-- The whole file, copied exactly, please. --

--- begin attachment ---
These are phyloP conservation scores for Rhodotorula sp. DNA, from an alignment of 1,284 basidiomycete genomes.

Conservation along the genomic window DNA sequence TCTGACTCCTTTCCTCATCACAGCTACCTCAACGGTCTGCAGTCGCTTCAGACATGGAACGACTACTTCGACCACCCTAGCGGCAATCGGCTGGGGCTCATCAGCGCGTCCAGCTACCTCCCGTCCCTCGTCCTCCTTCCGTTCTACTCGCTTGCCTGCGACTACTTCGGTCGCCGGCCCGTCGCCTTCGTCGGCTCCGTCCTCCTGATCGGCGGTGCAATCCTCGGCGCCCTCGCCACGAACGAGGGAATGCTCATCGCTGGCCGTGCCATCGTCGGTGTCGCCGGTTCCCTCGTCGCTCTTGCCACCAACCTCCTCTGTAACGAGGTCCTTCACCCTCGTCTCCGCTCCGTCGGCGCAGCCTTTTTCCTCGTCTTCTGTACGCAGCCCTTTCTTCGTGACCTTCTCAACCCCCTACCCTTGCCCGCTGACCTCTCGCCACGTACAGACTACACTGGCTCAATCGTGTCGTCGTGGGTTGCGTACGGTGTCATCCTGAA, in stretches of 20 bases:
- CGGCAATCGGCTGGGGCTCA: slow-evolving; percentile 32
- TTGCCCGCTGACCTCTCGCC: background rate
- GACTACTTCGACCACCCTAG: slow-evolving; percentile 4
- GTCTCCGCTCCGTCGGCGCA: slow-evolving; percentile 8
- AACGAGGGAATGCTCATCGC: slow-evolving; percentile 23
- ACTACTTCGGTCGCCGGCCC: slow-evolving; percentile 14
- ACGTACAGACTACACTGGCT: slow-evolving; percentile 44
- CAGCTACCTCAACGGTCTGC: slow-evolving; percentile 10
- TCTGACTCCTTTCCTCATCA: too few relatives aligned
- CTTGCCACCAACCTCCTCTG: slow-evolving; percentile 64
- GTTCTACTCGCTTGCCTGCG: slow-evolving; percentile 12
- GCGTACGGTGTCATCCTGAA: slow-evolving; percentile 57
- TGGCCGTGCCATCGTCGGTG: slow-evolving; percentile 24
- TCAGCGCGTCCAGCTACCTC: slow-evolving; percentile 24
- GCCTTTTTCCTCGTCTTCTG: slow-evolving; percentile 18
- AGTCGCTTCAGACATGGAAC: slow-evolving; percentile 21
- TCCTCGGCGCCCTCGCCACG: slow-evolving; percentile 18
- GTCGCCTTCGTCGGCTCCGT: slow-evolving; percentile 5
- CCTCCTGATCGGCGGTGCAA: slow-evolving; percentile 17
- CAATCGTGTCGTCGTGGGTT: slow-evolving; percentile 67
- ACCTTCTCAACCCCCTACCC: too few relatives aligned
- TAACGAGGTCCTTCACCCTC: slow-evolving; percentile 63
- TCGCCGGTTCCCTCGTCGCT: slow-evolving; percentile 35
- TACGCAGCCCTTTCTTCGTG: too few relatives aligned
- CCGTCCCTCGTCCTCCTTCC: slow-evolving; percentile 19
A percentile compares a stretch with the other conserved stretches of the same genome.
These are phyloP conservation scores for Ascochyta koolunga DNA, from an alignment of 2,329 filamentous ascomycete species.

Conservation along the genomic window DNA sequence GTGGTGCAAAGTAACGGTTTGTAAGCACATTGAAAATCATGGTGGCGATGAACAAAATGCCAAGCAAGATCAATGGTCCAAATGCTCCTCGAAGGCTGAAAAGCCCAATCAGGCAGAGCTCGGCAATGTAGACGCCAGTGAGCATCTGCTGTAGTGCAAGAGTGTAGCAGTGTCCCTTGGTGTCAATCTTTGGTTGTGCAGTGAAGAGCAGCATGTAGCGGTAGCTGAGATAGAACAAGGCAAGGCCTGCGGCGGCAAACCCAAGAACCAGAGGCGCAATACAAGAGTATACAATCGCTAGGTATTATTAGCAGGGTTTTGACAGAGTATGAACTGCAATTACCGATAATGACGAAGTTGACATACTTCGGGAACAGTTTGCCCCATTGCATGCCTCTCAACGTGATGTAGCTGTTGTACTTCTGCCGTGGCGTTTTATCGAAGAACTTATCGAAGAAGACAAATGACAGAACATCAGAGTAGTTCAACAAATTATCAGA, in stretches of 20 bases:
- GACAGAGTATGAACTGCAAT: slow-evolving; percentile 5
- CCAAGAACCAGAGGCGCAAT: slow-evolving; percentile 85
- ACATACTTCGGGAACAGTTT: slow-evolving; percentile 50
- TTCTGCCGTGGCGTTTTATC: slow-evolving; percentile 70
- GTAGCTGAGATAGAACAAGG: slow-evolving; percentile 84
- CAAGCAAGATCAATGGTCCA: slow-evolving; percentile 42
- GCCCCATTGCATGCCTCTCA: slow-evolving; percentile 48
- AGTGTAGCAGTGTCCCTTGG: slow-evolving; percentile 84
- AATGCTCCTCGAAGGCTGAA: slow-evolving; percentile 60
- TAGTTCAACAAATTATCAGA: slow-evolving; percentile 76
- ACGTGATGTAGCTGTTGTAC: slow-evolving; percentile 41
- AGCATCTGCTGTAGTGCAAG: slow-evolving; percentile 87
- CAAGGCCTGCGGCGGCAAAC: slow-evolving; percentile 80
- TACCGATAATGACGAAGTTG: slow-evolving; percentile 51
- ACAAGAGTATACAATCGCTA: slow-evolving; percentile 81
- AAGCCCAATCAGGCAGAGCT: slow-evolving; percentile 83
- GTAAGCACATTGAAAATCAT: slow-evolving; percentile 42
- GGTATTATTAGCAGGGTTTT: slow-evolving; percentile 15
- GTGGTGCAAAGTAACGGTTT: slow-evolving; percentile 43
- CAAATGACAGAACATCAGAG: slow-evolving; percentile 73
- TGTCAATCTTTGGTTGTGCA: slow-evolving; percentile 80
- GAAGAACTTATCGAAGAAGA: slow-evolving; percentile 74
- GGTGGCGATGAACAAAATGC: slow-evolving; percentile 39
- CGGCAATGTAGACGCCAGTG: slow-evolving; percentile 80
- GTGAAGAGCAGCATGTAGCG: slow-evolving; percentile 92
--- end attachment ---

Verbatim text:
These are phyloP conservation scores for Rhodotorula sp. DNA, from an alignment of 1,284 basidiomycete genomes.

Conservation along the genomic window DNA sequence TCTGACTCCTTTCCTCATCACAGCTACCTCAACGGTCTGCAGTCGCTTCAGACATGGAACGACTACTTCGACCACCCTAGCGGCAATCGGCTGGGGCTCATCAGCGCGTCCAGCTACCTCCCGTCCCTCGTCCTCCTTCCGTTCTACTCGCTTGCCTGCGACTACTTCGGTCGCCGGCCCGTCGCCTTCGTCGGCTCCGTCCTCCTGATCGGCGGTGCAATCCTCGGCGCCCTCGCCACGAACGAGGGAATGCTCATCGCTGGCCGTGCCATCGTCGGTGTCGCCGGTTCCCTCGTCGCTCTTGCCACCAACCTCCTCTGTAACGAGGTCCTTCACCCTCGTCTCCGCTCCGTCGGCGCAGCCTTTTTCCTCGTCTTCTGTACGCAGCCCTTTCTTCGTGACCTTCTCAACCCCCTACCCTTGCCCGCTGACCTCTCGCCACGTACAGACTACACTGGCTCAATCGTGTCGTCGTGGGTTGCGTACGGTGTCATCCTGAA, in stretches of 20 bases:
- CGGCAATCGGCTGGGGCTCA: slow-evolving; percentile 32
- TTGCCCGCTGACCTCTCGCC: background rate
- GACTACTTCGACCACCCTAG: slow-evolving; percentile 4
- GTCTCCGCTCCGTCGGCGCA: slow-evolving; percentile 8
- AACGAGGGAATGCTCATCGC: slow-evolving; percentile 23
- ACTACTTCGGTCGCCGGCCC: slow-evolving; percentile 14
- ACGTACAGACTACACTGGCT: slow-evolving; percentile 44
- CAGCTACCTCAACGGTCTGC: slow-evolving; percentile 10
- TCTGACTCCTTTCCTCATCA: too few relatives aligned
- CTTGCCACCAACCTCCTCTG: slow-evolving; percentile 64
- GTTCTACTCGCTTGCCTGCG: slow-evolving; percentile 12
- GCGTACGGTGTCATCCTGAA: slow-evolving; percentile 57
- TGGCCGTGCCATCGTCGGTG: slow-evolving; percentile 24
- TCAGCGCGTCCAGCTACCTC: slow-evolving; percentile 24
- GCCTTTTTCCTCGTCTTCTG: slow-evolving; percentile 18
- AGTCGCTTCAGACATGGAAC: slow-evolving; percentile 21
- TCCTCGGCGCCCTCGCCACG: slow-evolving; percentile 18
- GTCGCCTTCGTCGGCTCCGT: slow-evolving; percentile 5
- CCTCCTGATCGGCGGTGCAA: slow-evolving; percentile 17
- CAATCGTGTCGTCGTGGGTT: slow-evolving; percentile 67
- ACCTTCTCAACCCCCTACCC: too few relatives aligned
- TAACGAGGTCCTTCACCCTC: slow-evolving; percentile 63
- TCGCCGGTTCCCTCGTCGCT: slow-evolving; percentile 35
- TACGCAGCCCTTTCTTCGTG: too few relatives aligned
- CCGTCCCTCGTCCTCCTTCC: slow-evolving; percentile 19
A percentile compares a stretch with the other conserved stretches of the same genome.
These are phyloP conservation scores for Ascochyta koolunga DNA, from an alignment of 2,329 filamentous ascomycete species.

Conservation along the genomic window DNA sequence GTGGTGCAAAGTAACGGTTTGTAAGCACATTGAAAATCATGGTGGCGATGAACAAAATGCCAAGCAAGATCAATGGTCCAAATGCTCCTCGAAGGCTGAAAAGCCCAATCAGGCAGAGCTCGGCAATGTAGACGCCAGTGAGCATCTGCTGTAGTGCAAGAGTGTAGCAGTGTCCCTTGGTGTCAATCTTTGGTTGTGCAGTGAAGAGCAGCATGTAGCGGTAGCTGAGATAGAACAAGGCAAGGCCTGCGGCGGCAAACCCAAGAACCAGAGGCGCAATACAAGAGTATACAATCGCTAGGTATTATTAGCAGGGTTTTGACAGAGTATGAACTGCAATTACCGATAATGACGAAGTTGACATACTTCGGGAACAGTTTGCCCCATTGCATGCCTCTCAACGTGATGTAGCTGTTGTACTTCTGCCGTGGCGTTTTATCGAAGAACTTATCGAAGAAGACAAATGACAGAACATCAGAGTAGTTCAACAAATTATCAGA, in stretches of 20 bases:
- GACAGAGTATGAACTGCAAT: slow-evolving; percentile 5
- CCAAGAACCAGAGGCGCAAT: slow-evolving; percentile 85
- ACATACTTCGGGAACAGTTT: slow-evolving; percentile 50
- TTCTGCCGTGGCGTTTTATC: slow-evolving; percentile 70
- GTAGCTGAGATAGAACAAGG: slow-evolving; percentile 84
- CAAGCAAGATCAATGGTCCA: slow-evolving; percentile 42
- GCCCCATTGCATGCCTCTCA: slow-evolving; percentile 48
- AGTGTAGCAGTGTCCCTTGG: slow-evolving; percentile 84
- AATGCTCCTCGAAGGCTGAA: slow-evolving; percentile 60
- TAGTTCAACAAATTATCAGA: slow-evolving; percentile 76
- ACGTGATGTAGCTGTTGTAC: slow-evolving; percentile 41
- AGCATCTGCTGTAGTGCAAG: slow-evolving; percentile 87
- CAAGGCCTGCGGCGGCAAAC: slow-evolving; percentile 80
- TACCGATAATGACGAAGTTG: slow-evolving; percentile 51
- ACAAGAGTATACAATCGCTA: slow-evolving; percentile 81
- AAGCCCAATCAGGCAGAGCT: slow-evolving; percentile 83
- GTAAGCACATTGAAAATCAT: slow-evolving; percentile 42
- GGTATTATTAGCAGGGTTTT: slow-evolving; percentile 15
- GTGGTGCAAAGTAACGGTTT: slow-evolving; percentile 43
- CAAATGACAGAACATCAGAG: slow-evolving; percentile 73
- TGTCAATCTTTGGTTGTGCA: slow-evolving; percentile 80
- GAAGAACTTATCGAAGAAGA: slow-evolving; percentile 74
- GGTGGCGATGAACAAAATGC: slow-evolving; percentile 39
- CGGCAATGTAGACGCCAGTG: slow-evolving; percentile 80
- GTGAAGAGCAGCATGTAGCG: slow-evolving; percentile 92